Jo Nesbo




The squeals were calling her. Like acoustic spears they pierced all the other noises of the night in Oslo city centre: the regular drone of cars outside the window, the distant siren that rose and fell, and the church bells that had begun to chime nearby. She went on the hunt for food. She ran her nose over the filthy linoleum on the kitchen floor. Registering and sorting the sounds as quick as lightning into three categories: edible, threatening or irrelevant for survival. The pungent smell of grey cigarette ash. The sugary sweet aroma of blood on a piece of cotton wool. The bitter odour of beer on the inside of a bottle cap, Ringnes lager. The gas molecules of sulphur, saltpetre and carbon dioxide filtered up from an empty metal cartridge case designed for a lead bullet of nine by eighteen millimetres, also called a Makarov after the gun to which the calibre was originally adapted. Smoke from a still- smouldering cigarette with a yellow filter and black paper, bearing the Russian imperial eagle. The tobacco was edible. And there: a stench of alcohol, leather, grease and tarmac. A shoe. She sniffed it. And decided it was not as easy to eat as the jacket in the wardrobe, the one that smelt of petrol and the rotten animal from which it was made. Then the rat brain concentrated on how to force its way through what lay in front of her. She had tried from both sides, tried to squeeze past, but, despite the fact that she was only twenty-five centimetres long and weighed well under half a kilo, she couldn’t. The obstacle lay on its side with its back to the wall blocking the entrance to the nest, and her eight newly born, blind, hairless babies were screaming ever louder for her milk. The mountain of flesh smelt of salt, sweat and blood. It was a human body. A living human being; her sensitive ears could detect the faint heartbeats between her babies’ hungry squeals.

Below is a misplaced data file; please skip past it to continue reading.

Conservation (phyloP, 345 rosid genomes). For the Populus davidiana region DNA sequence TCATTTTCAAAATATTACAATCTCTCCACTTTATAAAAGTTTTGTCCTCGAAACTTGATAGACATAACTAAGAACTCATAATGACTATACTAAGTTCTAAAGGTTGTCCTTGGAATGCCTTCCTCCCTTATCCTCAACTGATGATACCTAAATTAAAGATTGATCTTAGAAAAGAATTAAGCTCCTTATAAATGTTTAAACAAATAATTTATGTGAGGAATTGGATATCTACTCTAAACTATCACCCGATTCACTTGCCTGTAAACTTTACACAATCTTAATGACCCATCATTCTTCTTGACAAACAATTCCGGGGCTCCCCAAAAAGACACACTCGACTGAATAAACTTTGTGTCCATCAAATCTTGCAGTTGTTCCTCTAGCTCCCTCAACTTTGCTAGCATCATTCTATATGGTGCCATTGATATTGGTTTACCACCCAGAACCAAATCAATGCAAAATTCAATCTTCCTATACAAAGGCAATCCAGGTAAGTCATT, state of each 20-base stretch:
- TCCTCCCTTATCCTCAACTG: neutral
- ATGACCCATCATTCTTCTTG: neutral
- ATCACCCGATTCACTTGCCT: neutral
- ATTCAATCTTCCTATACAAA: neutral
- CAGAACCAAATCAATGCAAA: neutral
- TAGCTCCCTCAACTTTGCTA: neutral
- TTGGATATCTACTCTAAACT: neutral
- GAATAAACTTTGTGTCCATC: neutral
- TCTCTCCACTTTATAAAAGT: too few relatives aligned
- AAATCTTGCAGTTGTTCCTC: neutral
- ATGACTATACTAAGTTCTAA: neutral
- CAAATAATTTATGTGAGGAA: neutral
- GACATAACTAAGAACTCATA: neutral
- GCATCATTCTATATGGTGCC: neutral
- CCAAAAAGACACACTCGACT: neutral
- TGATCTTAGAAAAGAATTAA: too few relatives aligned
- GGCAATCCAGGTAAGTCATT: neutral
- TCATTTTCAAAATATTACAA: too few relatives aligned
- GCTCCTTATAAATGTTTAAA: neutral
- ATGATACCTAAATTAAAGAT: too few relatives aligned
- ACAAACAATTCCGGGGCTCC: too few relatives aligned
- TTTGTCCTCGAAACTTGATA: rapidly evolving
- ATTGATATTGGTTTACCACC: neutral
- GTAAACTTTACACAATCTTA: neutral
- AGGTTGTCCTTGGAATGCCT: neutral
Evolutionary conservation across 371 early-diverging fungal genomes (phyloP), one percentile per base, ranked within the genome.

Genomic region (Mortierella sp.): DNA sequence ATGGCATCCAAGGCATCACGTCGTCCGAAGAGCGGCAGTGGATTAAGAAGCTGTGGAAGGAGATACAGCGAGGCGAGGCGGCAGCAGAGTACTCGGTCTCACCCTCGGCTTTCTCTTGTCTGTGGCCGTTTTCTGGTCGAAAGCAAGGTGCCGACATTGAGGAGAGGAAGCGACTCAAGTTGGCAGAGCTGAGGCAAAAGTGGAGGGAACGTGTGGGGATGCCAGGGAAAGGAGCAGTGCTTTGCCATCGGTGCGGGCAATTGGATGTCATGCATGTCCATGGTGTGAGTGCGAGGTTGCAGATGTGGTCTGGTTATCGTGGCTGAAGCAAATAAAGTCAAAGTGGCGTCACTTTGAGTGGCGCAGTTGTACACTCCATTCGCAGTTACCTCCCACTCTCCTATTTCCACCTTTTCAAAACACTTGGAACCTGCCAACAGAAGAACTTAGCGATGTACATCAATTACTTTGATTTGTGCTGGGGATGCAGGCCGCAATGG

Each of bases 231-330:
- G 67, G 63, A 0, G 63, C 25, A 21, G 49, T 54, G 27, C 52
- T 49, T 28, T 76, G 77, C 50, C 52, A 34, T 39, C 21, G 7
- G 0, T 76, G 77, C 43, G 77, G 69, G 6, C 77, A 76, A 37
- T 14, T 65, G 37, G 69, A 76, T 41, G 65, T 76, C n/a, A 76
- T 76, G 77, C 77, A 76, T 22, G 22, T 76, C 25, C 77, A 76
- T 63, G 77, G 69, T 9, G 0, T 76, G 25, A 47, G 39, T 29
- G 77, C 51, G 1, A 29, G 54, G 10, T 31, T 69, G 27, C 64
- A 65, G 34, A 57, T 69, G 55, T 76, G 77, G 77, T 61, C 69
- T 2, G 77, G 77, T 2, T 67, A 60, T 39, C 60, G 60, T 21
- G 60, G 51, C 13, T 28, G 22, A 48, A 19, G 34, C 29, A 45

She was frightened, but she had no choice. Feeding her young took precedence over all dangers, all exertions, all her other instincts. Then she stood with her nose in the air waiting for the solution to come to her.

The church bells were ringing in time with the human heart now. One beat, two. Three, four…

She bared her rat teeth.